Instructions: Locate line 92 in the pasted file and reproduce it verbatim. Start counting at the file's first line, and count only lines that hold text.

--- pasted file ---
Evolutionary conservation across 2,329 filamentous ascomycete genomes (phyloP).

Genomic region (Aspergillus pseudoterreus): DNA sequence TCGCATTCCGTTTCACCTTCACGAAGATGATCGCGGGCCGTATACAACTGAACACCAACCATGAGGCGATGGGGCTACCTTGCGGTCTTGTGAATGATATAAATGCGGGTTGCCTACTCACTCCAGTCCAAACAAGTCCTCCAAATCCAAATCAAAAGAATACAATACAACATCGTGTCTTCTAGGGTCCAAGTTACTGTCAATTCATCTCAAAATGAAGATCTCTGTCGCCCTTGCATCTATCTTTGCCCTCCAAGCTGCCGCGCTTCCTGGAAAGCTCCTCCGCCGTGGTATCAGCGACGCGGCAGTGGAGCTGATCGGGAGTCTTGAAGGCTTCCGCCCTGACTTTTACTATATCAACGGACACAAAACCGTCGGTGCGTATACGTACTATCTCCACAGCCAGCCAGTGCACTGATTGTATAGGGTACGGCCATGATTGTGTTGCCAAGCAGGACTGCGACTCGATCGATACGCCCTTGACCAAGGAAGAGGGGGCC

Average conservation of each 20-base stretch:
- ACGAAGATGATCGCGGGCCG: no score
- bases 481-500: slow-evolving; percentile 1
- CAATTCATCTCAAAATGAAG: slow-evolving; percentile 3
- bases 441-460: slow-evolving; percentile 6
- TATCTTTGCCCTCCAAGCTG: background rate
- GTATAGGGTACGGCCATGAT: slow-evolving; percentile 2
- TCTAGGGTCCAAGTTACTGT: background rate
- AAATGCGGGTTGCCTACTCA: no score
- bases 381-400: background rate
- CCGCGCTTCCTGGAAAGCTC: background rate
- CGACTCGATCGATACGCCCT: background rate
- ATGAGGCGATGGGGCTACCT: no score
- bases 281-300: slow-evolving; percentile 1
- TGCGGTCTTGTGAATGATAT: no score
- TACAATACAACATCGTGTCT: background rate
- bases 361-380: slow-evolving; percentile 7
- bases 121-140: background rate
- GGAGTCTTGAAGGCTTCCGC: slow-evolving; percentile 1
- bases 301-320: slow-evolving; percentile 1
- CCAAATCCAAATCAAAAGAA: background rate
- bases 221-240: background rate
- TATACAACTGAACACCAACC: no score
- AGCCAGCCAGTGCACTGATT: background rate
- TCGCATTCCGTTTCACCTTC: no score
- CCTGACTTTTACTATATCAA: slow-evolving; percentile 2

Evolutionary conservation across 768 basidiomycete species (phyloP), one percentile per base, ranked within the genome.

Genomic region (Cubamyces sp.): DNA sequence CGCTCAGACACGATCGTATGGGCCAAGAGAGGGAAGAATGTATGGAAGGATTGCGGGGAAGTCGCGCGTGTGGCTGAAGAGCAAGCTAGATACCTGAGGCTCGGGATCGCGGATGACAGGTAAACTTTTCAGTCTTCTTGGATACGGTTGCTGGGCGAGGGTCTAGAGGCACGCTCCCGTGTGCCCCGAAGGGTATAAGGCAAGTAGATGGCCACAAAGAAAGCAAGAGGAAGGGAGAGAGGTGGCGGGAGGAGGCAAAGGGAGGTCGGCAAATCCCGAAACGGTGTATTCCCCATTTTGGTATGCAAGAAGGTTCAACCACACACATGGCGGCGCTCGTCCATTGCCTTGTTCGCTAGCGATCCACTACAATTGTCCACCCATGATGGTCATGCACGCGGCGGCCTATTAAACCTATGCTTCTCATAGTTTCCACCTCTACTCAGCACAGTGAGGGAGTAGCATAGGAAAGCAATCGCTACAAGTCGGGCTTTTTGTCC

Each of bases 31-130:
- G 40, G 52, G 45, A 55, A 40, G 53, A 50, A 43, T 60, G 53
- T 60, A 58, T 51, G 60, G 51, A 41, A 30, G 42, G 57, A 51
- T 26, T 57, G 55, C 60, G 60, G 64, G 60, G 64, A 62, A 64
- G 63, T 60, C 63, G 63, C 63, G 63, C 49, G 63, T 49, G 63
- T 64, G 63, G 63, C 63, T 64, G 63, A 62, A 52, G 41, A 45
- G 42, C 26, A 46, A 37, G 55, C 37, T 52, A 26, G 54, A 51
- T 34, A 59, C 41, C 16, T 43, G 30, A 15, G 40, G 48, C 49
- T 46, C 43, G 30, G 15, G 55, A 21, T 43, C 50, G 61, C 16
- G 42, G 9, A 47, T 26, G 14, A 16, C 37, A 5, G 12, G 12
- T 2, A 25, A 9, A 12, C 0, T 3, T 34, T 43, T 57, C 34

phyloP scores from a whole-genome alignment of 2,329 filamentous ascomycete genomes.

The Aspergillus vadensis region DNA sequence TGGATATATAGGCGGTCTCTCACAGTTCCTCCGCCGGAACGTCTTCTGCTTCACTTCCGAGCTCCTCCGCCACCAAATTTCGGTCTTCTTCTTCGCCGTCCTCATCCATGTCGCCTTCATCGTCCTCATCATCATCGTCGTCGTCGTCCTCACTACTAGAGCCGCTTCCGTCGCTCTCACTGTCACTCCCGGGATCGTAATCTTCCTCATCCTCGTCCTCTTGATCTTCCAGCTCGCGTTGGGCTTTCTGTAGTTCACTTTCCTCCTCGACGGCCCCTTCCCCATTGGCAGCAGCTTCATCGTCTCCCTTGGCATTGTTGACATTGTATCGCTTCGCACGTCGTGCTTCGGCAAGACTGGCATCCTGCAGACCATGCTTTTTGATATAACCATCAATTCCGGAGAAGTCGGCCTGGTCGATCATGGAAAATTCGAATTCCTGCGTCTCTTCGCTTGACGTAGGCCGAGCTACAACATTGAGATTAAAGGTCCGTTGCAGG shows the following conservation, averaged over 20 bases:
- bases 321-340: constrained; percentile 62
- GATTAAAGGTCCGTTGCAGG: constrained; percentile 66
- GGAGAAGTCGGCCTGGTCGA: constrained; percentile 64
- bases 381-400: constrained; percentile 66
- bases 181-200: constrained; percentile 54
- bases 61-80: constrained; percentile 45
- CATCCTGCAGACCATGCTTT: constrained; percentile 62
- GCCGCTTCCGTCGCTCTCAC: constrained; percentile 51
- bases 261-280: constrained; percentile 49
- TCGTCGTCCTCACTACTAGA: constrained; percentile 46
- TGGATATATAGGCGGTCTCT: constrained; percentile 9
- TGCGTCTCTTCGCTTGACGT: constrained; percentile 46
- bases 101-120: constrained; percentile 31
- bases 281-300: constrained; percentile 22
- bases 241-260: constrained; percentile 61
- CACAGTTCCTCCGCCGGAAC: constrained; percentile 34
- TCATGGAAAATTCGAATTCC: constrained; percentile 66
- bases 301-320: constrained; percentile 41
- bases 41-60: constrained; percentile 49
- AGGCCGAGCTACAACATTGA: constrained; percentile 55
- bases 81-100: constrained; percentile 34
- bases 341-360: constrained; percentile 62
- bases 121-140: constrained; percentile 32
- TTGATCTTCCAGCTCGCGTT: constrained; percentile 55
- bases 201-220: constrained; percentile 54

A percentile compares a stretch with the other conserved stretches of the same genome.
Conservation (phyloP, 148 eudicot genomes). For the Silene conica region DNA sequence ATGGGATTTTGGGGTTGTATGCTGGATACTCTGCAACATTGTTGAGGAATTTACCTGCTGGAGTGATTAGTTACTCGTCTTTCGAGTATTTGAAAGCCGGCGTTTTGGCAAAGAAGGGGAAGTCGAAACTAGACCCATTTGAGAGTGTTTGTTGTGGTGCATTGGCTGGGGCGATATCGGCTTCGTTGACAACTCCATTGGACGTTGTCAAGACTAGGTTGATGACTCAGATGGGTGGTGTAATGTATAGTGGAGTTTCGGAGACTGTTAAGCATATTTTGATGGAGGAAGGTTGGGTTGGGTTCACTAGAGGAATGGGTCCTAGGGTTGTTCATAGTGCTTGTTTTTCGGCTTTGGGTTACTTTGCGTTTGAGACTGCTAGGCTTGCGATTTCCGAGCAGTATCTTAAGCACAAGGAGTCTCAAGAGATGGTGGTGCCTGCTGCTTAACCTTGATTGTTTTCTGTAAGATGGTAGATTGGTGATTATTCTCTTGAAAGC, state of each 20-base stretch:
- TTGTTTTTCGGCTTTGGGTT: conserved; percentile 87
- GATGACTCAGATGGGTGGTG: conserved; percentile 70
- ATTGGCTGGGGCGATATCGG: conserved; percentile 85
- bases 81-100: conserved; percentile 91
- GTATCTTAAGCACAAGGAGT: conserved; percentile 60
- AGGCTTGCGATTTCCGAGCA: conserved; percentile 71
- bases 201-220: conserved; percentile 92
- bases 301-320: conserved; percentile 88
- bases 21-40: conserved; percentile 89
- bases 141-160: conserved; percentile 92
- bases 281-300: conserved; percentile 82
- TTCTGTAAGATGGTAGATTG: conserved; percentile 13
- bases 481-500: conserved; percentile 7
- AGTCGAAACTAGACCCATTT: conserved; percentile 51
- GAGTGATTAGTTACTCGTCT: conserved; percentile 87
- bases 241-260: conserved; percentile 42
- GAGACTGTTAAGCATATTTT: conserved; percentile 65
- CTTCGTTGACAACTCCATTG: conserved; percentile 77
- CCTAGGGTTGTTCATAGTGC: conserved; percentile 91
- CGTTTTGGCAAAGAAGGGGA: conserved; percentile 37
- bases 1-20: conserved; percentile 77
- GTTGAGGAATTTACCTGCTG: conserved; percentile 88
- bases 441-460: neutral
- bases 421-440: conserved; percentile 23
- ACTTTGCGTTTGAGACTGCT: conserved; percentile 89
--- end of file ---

- GTTGAGGAATTTACCTGCTG: conserved; percentile 88